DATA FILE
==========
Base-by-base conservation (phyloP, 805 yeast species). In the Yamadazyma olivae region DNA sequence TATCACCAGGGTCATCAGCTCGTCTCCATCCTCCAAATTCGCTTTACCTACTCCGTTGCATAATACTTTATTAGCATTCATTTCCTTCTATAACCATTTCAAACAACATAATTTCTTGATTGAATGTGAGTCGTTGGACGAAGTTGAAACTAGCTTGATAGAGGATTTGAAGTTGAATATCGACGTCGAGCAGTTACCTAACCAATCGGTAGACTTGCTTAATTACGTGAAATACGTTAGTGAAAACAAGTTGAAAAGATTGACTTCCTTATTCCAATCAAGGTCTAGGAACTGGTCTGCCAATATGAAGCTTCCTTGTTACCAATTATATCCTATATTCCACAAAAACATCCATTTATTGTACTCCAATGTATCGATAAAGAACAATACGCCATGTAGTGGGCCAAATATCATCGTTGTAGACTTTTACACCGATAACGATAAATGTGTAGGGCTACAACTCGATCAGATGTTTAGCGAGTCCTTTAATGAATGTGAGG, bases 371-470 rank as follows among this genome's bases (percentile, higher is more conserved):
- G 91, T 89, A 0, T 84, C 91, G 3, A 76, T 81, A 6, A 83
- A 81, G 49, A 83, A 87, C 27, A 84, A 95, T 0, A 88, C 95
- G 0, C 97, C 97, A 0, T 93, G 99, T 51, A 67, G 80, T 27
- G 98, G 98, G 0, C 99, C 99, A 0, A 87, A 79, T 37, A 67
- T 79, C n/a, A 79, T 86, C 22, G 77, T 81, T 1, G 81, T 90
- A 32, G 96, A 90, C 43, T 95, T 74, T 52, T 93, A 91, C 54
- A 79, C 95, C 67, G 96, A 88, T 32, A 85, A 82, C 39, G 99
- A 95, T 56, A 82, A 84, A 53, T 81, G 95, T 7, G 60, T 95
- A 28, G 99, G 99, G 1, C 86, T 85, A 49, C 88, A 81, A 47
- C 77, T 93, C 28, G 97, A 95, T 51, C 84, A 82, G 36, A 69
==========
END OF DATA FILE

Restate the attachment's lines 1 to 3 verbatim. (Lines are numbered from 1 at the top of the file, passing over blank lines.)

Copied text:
Base-by-base conservation (phyloP, 805 yeast species). In the Yamadazyma olivae region DNA sequence TATCACCAGGGTCATCAGCTCGTCTCCATCCTCCAAATTCGCTTTACCTACTCCGTTGCATAATACTTTATTAGCATTCATTTCCTTCTATAACCATTTCAAACAACATAATTTCTTGATTGAATGTGAGTCGTTGGACGAAGTTGAAACTAGCTTGATAGAGGATTTGAAGTTGAATATCGACGTCGAGCAGTTACCTAACCAATCGGTAGACTTGCTTAATTACGTGAAATACGTTAGTGAAAACAAGTTGAAAAGATTGACTTCCTTATTCCAATCAAGGTCTAGGAACTGGTCTGCCAATATGAAGCTTCCTTGTTACCAATTATATCCTATATTCCACAAAAACATCCATTTATTGTACTCCAATGTATCGATAAAGAACAATACGCCATGTAGTGGGCCAAATATCATCGTTGTAGACTTTTACACCGATAACGATAAATGTGTAGGGCTACAACTCGATCAGATGTTTAGCGAGTCCTTTAATGAATGTGAGG, bases 371-470 rank as follows among this genome's bases (percentile, higher is more conserved):
- G 91, T 89, A 0, T 84, C 91, G 3, A 76, T 81, A 6, A 83
- A 81, G 49, A 83, A 87, C 27, A 84, A 95, T 0, A 88, C 95